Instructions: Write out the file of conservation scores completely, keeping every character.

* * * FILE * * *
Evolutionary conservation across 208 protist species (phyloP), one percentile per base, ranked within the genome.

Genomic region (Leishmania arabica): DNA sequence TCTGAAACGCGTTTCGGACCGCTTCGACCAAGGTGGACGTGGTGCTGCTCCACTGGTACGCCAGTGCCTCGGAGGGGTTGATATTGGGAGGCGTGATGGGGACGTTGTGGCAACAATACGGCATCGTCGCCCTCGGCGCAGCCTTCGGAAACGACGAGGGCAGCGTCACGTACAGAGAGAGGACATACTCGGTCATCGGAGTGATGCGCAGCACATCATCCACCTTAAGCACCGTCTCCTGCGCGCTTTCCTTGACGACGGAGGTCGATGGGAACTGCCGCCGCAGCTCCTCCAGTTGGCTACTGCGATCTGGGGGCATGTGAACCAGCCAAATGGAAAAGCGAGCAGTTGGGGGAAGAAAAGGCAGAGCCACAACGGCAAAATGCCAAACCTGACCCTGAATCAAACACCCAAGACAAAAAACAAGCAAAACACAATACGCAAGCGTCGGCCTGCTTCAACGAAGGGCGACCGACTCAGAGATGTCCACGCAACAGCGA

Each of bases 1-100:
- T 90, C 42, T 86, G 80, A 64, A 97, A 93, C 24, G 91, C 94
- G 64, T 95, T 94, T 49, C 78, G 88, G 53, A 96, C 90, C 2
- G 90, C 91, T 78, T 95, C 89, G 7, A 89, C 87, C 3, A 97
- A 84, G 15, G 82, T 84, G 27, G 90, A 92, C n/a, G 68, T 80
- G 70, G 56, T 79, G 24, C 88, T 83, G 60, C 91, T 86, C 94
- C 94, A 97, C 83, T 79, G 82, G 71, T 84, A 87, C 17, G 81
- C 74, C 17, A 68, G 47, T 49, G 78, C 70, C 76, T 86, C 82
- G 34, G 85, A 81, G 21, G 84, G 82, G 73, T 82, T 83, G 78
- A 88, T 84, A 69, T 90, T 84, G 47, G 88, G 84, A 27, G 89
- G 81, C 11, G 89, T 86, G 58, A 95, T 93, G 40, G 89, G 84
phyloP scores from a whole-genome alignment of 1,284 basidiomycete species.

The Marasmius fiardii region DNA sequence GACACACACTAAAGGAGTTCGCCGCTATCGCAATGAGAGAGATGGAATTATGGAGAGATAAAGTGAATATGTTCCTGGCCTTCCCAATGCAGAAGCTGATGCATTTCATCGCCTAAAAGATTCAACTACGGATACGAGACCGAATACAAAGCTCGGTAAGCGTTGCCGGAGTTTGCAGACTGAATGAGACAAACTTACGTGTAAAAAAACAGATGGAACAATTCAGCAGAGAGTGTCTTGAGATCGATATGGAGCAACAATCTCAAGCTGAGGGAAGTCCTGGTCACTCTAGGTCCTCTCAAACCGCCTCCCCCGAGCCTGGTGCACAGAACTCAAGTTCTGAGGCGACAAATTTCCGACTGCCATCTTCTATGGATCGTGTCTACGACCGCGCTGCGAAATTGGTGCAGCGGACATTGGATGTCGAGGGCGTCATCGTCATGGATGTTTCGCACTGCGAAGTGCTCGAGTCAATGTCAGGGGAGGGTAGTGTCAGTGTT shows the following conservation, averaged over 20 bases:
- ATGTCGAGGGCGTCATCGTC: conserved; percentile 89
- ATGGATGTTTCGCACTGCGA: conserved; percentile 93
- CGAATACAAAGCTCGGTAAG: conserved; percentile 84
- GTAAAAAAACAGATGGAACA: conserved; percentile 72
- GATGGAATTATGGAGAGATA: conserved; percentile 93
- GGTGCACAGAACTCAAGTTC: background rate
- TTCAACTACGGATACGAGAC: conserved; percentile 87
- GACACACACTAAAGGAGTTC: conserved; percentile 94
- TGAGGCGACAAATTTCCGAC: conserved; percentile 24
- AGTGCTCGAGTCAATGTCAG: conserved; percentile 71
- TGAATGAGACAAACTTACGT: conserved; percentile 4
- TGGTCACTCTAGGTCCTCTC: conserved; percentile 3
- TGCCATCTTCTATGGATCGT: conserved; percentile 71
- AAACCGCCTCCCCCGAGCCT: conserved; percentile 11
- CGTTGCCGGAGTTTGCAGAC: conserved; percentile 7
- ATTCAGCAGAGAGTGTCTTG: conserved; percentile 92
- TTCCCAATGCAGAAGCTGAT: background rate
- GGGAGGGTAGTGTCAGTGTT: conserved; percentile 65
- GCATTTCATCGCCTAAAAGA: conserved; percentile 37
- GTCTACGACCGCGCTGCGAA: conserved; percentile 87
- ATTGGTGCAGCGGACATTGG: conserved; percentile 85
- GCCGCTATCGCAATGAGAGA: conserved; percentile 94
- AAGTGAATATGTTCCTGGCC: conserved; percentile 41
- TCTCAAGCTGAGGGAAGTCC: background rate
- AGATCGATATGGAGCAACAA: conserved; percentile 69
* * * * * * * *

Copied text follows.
Evolutionary conservation across 208 protist species (phyloP), one percentile per base, ranked within the genome.

Genomic region (Leishmania arabica): DNA sequence TCTGAAACGCGTTTCGGACCGCTTCGACCAAGGTGGACGTGGTGCTGCTCCACTGGTACGCCAGTGCCTCGGAGGGGTTGATATTGGGAGGCGTGATGGGGACGTTGTGGCAACAATACGGCATCGTCGCCCTCGGCGCAGCCTTCGGAAACGACGAGGGCAGCGTCACGTACAGAGAGAGGACATACTCGGTCATCGGAGTGATGCGCAGCACATCATCCACCTTAAGCACCGTCTCCTGCGCGCTTTCCTTGACGACGGAGGTCGATGGGAACTGCCGCCGCAGCTCCTCCAGTTGGCTACTGCGATCTGGGGGCATGTGAACCAGCCAAATGGAAAAGCGAGCAGTTGGGGGAAGAAAAGGCAGAGCCACAACGGCAAAATGCCAAACCTGACCCTGAATCAAACACCCAAGACAAAAAACAAGCAAAACACAATACGCAAGCGTCGGCCTGCTTCAACGAAGGGCGACCGACTCAGAGATGTCCACGCAACAGCGA

Each of bases 1-100:
- T 90, C 42, T 86, G 80, A 64, A 97, A 93, C 24, G 91, C 94
- G 64, T 95, T 94, T 49, C 78, G 88, G 53, A 96, C 90, C 2
- G 90, C 91, T 78, T 95, C 89, G 7, A 89, C 87, C 3, A 97
- A 84, G 15, G 82, T 84, G 27, G 90, A 92, C n/a, G 68, T 80
- G 70, G 56, T 79, G 24, C 88, T 83, G 60, C 91, T 86, C 94
- C 94, A 97, C 83, T 79, G 82, G 71, T 84, A 87, C 17, G 81
- C 74, C 17, A 68, G 47, T 49, G 78, C 70, C 76, T 86, C 82
- G 34, G 85, A 81, G 21, G 84, G 82, G 73, T 82, T 83, G 78
- A 88, T 84, A 69, T 90, T 84, G 47, G 88, G 84, A 27, G 89
- G 81, C 11, G 89, T 86, G 58, A 95, T 93, G 40, G 89, G 84
phyloP scores from a whole-genome alignment of 1,284 basidiomycete species.

The Marasmius fiardii region DNA sequence GACACACACTAAAGGAGTTCGCCGCTATCGCAATGAGAGAGATGGAATTATGGAGAGATAAAGTGAATATGTTCCTGGCCTTCCCAATGCAGAAGCTGATGCATTTCATCGCCTAAAAGATTCAACTACGGATACGAGACCGAATACAAAGCTCGGTAAGCGTTGCCGGAGTTTGCAGACTGAATGAGACAAACTTACGTGTAAAAAAACAGATGGAACAATTCAGCAGAGAGTGTCTTGAGATCGATATGGAGCAACAATCTCAAGCTGAGGGAAGTCCTGGTCACTCTAGGTCCTCTCAAACCGCCTCCCCCGAGCCTGGTGCACAGAACTCAAGTTCTGAGGCGACAAATTTCCGACTGCCATCTTCTATGGATCGTGTCTACGACCGCGCTGCGAAATTGGTGCAGCGGACATTGGATGTCGAGGGCGTCATCGTCATGGATGTTTCGCACTGCGAAGTGCTCGAGTCAATGTCAGGGGAGGGTAGTGTCAGTGTT shows the following conservation, averaged over 20 bases:
- ATGTCGAGGGCGTCATCGTC: conserved; percentile 89
- ATGGATGTTTCGCACTGCGA: conserved; percentile 93
- CGAATACAAAGCTCGGTAAG: conserved; percentile 84
- GTAAAAAAACAGATGGAACA: conserved; percentile 72
- GATGGAATTATGGAGAGATA: conserved; percentile 93
- GGTGCACAGAACTCAAGTTC: background rate
- TTCAACTACGGATACGAGAC: conserved; percentile 87
- GACACACACTAAAGGAGTTC: conserved; percentile 94
- TGAGGCGACAAATTTCCGAC: conserved; percentile 24
- AGTGCTCGAGTCAATGTCAG: conserved; percentile 71
- TGAATGAGACAAACTTACGT: conserved; percentile 4
- TGGTCACTCTAGGTCCTCTC: conserved; percentile 3
- TGCCATCTTCTATGGATCGT: conserved; percentile 71
- AAACCGCCTCCCCCGAGCCT: conserved; percentile 11
- CGTTGCCGGAGTTTGCAGAC: conserved; percentile 7
- ATTCAGCAGAGAGTGTCTTG: conserved; percentile 92
- TTCCCAATGCAGAAGCTGAT: background rate
- GGGAGGGTAGTGTCAGTGTT: conserved; percentile 65
- GCATTTCATCGCCTAAAAGA: conserved; percentile 37
- GTCTACGACCGCGCTGCGAA: conserved; percentile 87
- ATTGGTGCAGCGGACATTGG: conserved; percentile 85
- GCCGCTATCGCAATGAGAGA: conserved; percentile 94
- AAGTGAATATGTTCCTGGCC: conserved; percentile 41
- TCTCAAGCTGAGGGAAGTCC: background rate
- AGATCGATATGGAGCAACAA: conserved; percentile 69